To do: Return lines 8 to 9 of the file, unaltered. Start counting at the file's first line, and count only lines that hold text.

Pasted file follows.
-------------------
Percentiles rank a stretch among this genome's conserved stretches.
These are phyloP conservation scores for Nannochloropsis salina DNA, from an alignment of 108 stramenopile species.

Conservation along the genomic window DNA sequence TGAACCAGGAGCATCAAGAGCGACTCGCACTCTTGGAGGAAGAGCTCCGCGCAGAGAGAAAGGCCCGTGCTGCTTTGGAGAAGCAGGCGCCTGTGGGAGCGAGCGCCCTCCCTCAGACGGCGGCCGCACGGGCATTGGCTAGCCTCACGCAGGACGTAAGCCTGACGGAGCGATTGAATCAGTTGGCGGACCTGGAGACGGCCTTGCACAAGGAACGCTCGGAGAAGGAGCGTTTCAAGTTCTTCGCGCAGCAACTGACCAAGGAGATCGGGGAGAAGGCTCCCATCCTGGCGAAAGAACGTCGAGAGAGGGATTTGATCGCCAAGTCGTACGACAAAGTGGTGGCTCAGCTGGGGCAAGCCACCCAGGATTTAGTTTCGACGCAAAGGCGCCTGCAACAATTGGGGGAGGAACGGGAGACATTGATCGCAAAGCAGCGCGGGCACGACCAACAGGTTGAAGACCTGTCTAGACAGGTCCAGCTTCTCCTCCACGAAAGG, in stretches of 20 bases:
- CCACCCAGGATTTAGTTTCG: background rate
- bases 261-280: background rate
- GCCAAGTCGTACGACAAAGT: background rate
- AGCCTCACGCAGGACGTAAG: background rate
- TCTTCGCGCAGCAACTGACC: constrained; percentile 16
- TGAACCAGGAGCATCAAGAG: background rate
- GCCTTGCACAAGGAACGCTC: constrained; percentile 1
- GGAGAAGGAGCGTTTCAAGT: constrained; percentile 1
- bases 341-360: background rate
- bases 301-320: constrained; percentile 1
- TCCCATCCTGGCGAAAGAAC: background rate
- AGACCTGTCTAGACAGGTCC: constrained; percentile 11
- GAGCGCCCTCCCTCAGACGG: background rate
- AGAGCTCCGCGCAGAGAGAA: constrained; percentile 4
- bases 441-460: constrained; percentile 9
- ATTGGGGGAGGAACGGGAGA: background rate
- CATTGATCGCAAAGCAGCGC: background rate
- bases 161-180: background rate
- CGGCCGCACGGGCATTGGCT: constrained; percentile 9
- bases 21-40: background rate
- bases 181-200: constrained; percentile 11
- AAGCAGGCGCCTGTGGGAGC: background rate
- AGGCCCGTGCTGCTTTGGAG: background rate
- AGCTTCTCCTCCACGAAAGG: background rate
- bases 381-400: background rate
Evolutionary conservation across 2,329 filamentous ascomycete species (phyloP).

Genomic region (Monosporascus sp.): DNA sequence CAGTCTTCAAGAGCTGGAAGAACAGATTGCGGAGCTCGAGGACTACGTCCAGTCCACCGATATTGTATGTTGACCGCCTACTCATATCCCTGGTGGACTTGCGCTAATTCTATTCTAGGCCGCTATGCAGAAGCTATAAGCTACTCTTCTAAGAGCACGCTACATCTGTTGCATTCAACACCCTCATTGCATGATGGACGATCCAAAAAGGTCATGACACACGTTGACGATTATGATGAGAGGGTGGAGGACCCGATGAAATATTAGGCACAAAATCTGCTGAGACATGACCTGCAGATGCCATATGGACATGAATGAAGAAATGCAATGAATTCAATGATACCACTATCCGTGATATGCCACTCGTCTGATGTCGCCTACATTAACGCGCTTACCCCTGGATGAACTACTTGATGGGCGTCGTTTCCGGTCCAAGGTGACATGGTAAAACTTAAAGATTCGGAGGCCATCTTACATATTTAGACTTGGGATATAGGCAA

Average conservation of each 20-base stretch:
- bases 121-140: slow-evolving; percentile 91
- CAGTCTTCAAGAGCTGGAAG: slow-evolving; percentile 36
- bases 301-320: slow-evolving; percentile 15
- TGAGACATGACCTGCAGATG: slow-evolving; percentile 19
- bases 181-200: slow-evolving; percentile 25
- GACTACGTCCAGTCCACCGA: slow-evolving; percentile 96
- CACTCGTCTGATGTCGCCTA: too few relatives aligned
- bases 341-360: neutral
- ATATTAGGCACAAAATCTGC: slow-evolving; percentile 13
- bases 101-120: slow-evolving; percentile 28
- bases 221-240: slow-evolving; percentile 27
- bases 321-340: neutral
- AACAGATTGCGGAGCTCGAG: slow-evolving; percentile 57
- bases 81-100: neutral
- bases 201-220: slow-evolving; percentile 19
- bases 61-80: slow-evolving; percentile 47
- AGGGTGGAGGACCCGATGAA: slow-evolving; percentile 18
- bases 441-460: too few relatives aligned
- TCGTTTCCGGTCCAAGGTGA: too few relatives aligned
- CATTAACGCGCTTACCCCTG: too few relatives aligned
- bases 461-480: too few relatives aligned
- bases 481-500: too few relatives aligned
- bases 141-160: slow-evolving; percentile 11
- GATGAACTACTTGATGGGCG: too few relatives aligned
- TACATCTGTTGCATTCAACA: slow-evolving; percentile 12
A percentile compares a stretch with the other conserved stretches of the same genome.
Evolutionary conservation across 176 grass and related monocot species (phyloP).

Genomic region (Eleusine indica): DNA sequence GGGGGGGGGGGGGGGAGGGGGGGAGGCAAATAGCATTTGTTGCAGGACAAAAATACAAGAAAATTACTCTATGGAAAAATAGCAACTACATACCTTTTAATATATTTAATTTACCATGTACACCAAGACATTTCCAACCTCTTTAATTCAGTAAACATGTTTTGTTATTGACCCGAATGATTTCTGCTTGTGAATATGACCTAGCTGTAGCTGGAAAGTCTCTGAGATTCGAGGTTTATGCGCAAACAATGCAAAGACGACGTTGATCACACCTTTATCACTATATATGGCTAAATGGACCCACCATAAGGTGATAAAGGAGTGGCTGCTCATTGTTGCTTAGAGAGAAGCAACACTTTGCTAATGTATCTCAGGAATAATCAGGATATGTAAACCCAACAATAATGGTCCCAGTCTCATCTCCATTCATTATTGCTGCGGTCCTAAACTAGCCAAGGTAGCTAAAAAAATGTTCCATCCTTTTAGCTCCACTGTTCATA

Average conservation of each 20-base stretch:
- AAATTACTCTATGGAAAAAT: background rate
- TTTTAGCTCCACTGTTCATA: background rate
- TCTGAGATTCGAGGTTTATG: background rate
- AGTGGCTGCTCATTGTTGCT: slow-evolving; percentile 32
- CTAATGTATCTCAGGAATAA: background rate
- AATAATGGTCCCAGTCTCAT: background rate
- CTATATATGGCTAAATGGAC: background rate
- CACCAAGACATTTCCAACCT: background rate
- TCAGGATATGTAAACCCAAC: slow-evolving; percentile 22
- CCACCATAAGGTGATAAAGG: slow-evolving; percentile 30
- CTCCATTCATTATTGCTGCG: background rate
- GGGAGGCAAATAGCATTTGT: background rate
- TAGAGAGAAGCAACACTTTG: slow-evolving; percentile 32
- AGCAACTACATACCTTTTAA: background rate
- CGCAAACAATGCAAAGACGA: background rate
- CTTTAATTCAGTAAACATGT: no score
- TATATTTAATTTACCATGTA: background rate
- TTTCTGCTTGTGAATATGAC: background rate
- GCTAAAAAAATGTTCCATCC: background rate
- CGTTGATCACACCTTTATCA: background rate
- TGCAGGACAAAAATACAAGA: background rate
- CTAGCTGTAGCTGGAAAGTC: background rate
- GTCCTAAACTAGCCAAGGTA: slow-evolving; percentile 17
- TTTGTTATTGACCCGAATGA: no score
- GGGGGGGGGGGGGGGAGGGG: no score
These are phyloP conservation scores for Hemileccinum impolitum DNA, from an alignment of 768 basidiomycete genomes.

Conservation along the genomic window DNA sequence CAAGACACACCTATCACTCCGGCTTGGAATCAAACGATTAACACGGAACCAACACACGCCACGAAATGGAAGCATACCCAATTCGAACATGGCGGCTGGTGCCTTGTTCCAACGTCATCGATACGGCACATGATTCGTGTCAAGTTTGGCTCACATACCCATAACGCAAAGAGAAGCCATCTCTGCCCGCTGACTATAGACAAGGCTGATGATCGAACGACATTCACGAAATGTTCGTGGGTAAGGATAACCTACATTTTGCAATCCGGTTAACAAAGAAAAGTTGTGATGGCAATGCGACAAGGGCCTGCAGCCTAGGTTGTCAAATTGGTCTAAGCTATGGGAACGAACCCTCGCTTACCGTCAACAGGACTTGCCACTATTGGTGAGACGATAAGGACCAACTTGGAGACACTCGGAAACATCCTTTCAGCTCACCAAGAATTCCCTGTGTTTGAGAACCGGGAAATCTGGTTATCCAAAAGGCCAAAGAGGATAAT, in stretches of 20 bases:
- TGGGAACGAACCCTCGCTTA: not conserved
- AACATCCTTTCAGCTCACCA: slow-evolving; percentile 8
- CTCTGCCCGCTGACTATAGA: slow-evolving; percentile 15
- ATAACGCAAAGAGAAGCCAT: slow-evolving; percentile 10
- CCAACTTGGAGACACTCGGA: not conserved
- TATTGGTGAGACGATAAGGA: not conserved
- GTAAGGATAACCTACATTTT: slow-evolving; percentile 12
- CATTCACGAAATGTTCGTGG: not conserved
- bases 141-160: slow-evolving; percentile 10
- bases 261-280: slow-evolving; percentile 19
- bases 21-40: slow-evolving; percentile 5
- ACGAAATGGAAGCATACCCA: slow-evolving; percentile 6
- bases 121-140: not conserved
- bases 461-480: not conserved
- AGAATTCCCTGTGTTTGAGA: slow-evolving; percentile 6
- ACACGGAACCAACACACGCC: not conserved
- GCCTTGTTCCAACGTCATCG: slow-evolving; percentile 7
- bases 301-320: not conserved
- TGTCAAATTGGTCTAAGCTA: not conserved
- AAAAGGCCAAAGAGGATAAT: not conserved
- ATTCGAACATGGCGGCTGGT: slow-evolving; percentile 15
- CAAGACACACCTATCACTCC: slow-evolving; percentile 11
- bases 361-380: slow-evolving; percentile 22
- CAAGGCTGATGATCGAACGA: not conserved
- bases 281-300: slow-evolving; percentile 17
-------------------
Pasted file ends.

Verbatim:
- TCTTCGCGCAGCAACTGACC: constrained; percentile 16
- TGAACCAGGAGCATCAAGAG: background rate